The problem is fixed by upgrading to a new version of bash, replacing bash with an alternate shell, limiting access to vulnerable services, or filtering inputs to vulnerable services.

However it could be a while before word gets out that bash is vulnerable and a lot of Linux systems are vulnerable.

Security experts say that this vulnerability is very bad and it will be a race to get systems upgraded before someone has a working exploit.

Tod Beardsley, engineering manager from Rapid7, said it was difficult to write a “bash bug” exploit, but not impossible.

“It’s quite common for embedded devices with web-enabled front-ends to shuttle user input back and forth via bash shells, for example — routers, SCADA/ICS devices, medical equipment, and all sorts of webified gadgets are likely to be exposed,” he said.

Manning sues US army for sex change

AP_chelsea_bradley_manning_wikileaks_lpl_130822_16x9_992A year after having been sentenced to 35 years jail for leaking documents proving US war crimes, “Chelsea” Manning is suing the army.

In an 180-page complaint, former Army intelligence analyst Bradley Manning, who now uses the name Chelsea Elizabeth Manning, alleged having been “denied access to medically necessary treatment for her gender dysphoria”.

Since she was imprisoned August 21, 2013, she has been seeking hormone treatment; she says she feels that she is a woman in a man’s body.

The case has the backing of the American Civil Liberties Union. Manning sued Defense Secretary Chuck Hagel and the Pentagon, alleging that her US constitutional right not to be subjected to cruel and unusual treatment, is being violated.

“The government continues to deny Manning’s access to necessary medical treatment for gender dysphoria, without which she will continue to suffer severe psychological harms,” said Chase Strangio, attorney in the ACLU Gay Lesbian Bisexual and Transgender project and co-counsel for Manning.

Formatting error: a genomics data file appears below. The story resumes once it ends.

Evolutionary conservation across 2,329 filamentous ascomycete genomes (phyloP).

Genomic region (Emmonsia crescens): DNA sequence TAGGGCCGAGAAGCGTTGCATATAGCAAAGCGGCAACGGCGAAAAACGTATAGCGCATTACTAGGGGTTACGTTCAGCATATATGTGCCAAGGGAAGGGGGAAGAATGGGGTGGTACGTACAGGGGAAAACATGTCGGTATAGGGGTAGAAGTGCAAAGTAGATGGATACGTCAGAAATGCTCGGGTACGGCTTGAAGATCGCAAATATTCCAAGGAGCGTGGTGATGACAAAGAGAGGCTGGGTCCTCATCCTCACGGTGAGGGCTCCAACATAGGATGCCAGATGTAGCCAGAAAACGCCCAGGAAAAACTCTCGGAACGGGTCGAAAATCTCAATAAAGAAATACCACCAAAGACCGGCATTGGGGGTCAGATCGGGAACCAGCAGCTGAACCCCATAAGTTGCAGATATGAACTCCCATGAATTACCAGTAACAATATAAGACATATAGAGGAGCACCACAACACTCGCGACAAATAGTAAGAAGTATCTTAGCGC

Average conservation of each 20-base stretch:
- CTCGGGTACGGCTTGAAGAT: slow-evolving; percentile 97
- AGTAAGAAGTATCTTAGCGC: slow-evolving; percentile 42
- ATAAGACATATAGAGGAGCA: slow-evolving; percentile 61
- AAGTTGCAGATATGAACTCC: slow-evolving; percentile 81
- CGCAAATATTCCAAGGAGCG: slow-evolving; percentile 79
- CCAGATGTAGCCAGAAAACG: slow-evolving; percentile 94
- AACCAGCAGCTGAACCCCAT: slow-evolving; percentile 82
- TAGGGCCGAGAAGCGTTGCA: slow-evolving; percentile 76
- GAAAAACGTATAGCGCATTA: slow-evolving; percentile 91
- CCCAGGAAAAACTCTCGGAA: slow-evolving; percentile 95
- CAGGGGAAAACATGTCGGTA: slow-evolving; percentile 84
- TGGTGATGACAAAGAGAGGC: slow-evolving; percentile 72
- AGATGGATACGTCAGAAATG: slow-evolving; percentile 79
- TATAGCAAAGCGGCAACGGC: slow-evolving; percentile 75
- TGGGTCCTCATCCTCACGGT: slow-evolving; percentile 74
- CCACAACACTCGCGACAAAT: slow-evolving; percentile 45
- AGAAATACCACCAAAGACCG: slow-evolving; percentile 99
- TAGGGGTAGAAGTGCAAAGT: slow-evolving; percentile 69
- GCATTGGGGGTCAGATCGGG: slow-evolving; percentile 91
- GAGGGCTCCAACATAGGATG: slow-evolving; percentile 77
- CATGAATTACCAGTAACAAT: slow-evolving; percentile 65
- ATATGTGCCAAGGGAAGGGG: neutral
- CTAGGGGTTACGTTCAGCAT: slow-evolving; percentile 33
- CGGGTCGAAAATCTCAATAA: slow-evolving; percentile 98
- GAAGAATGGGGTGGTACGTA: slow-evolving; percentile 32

“Such clear disregard of well-established medical protocols constitutes cruel and unusual punishment.”

Manning has acknowledged releasing more than 700,000 classified documents to WikiLeaks.

In 2010, WikiLeaks began publishing 250,000 American diplomatic cables and 500,000 classified military reports, covering both American diplomacy and the US wars in Iraq and Afghanistan.

Why smartphones and tablets need to get dumber

dumbFor a while now smartphones have been trying to load more technology into an ever shrinking body.

Some of this has led to design problems, such as Apple’s incredible bendy phone, but also a problem that the phones are simply too expensive.

Chips in smartphones are now reaching the point where they need the graphics and processing power of a five year old PC.

The answer, which the mobile phone makers have so far ignored, is not to make smartphones smarter, by providing them with ever more features, but to make them dumber and shift the processing power and functionality onto the internet. This has already been seen with the development of Chromebooks.